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Products > Distictis buccinatoria
Distictis buccinatoria - Red Trumpet Vine
Image of Distictis buccinatoria
[2nd Image]
Habit and Cultural Information
Category: Vine
Family: Bignoniaceae (Bignonias)
Origin: Mexico (North America)
Evergreen: Yes
Flower Color: Orange Red
Bloomtime: Spring/Summer
Synonyms: [Bignonia cherere, Amphilophium buccinatorium]
Height: Climbing (Vine)
Width: Spreading
Exposure: Sun or Shade
Irrigation (H2O Info): Medium Water Needs
Winter Hardiness: 20-25° F
Distictis buccinatoria (Red Trumpet Vine) - This fast-growing evergreen vine can reach to 30 feet tall with support and grow as wide from thick woody basal stems. It has compound green somewhat leathery 4-inch-long bifoliate leaflets with the terminal leaflet modified into a tendril that forms a disk its tip, which allows it to both climb on fences or stick to structures. The showy 3- to 4-inch-long orange-red trumpet shaped flowers with yellowish throats are held on terminal racemes and are abundant throughout the warm months.

Plant in full sun to part shade and water occasionally in the summer. It is hardy and evergreen to about 25 degrees F. If it is well established, it should regenerate from the roots if it freezes down to the ground - our plants regenerated completely after the tops froze in 1990 freeze when temperatures dipped to 18° F.

Distictis buccinatoria is native to central to southern Mexico in the states of San Luis Potosi and Jalisco south to Chiapas. where it is usually found in rocky areas or deciduous forests above 3,200 feet. The genus was first described in 1840 by the Swiss botanist Carl Daniel Friedrich Meisner who credited the German botanist Carl (Karl) Friedrich Philipp von Martius with coming up with the name that comes from the Greek words 'dis' meaning "twice" and 'stiktos' meaning "spotted" in reference to the flattened double rows of seeds that appear as spots on the wall of the fruit capsule. The specific epithet comes from the word Latin 'buccinator' meaning a "trumpeter" or "shaped like a curved horn" in reference to the shape of the flowers.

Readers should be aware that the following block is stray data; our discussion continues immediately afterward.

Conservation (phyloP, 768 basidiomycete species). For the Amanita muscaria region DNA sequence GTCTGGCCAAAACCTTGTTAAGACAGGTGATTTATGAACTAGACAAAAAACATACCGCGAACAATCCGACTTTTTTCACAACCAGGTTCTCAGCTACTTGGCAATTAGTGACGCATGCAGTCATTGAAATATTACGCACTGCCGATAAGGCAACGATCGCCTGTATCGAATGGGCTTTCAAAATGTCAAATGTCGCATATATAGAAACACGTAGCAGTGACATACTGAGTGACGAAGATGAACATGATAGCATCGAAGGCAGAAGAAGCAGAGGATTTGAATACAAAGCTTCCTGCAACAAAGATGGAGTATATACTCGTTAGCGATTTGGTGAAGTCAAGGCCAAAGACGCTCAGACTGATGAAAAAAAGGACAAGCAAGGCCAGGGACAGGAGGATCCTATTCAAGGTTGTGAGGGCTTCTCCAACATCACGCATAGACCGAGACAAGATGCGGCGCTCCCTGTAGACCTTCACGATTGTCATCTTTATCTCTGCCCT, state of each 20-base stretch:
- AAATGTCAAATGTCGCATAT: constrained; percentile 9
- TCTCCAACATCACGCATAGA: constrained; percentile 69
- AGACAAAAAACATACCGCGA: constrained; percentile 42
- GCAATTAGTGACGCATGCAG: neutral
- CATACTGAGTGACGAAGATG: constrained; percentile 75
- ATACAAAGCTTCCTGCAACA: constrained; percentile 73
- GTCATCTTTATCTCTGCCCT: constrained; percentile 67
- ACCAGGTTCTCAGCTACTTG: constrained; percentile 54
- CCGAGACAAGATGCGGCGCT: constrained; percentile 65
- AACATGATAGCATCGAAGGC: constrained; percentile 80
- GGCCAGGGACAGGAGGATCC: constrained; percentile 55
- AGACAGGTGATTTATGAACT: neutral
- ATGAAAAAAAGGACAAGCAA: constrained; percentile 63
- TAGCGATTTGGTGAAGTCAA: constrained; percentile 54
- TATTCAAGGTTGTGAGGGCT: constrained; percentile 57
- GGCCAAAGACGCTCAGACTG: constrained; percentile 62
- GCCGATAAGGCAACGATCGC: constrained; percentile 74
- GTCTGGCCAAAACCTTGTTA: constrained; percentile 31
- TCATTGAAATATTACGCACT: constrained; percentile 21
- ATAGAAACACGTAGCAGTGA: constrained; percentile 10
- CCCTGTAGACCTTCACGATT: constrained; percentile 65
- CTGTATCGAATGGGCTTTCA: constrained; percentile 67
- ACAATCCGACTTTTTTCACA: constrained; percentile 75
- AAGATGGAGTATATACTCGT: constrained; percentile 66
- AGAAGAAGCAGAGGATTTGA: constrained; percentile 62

This species has been moved around a bit into different genera within the Bignoniaceae family. It was first described as Pithecoctenium buccinatorium by Alphonse Louis Pierre Pyramus de Candolle in 1845 with this genus name coming from the Greek words 'pithekos' (or Latin 'pitheco') meaning an "ape" or a "monkey" and 'ctenion' meaning a comb in reference to the spiny fruit that could be used as a comb,. It was then renamed as Phaedranthus buccinatorius by British botanist Thomas Miers with the genus name from the Latin word 'phaedr meaning "splendid" and 'anthos meaning flowers and in 1882 as a species in the genus Bignonia by the British botanist William Botting Hemsley and fabric dye and weaving specialist Ethel M. Mairet, with the genus name referencing the plant family, both named for the French statesman, writer, preacher and librarian. It was transferred to the genus Distictis by the American botanist Alwyn H. Gentry in 1973 but its current name, according to Royal Botanic Garden Kew's database, given to it by the Brazilian botanist Lúcia G. Lohmann in 2014 is Amphilophium buccinatorium. It has been cultivated worldwide and was long known in cultivation as Bignonia cherere, Bignonia buccinatoria and for most of time we have grown it since 1981 as Distictis buccinatoria, so we continue to list it under this name until such time as this name change has wider acceptance (or it gets changed again) so not to confuse our customers and staff. We have a large planting of this plant along the fence in front of our sales office. We also grow the closely related Distictis laxiflora (also most currently a species of Amphilophium) and a hybrid between the two called Distictis 'Rivers'. For many years we grew a plant we called Pithecoctenium crucigerum, a lovely yellow flowering vine that graces a trellis around our sales office and it too has been moved into the genus Amphilophium -what a fantastic and attractive genus of vines it is! 

This information about Distictis buccinatoria displayed on this web page is based on research we have conducted in our horticultural library and from reliable online resources. We also will relate observations we have made about it as it grows in our nursery gardens and other gardens visited, as well how our crops have performed in containers in the nursery field. Where appropriate, we will also incorporate comments that we receive from others and we welcome hearing from anyone with additional information, particularly if they can share cultural information that would aid others in growing this plant.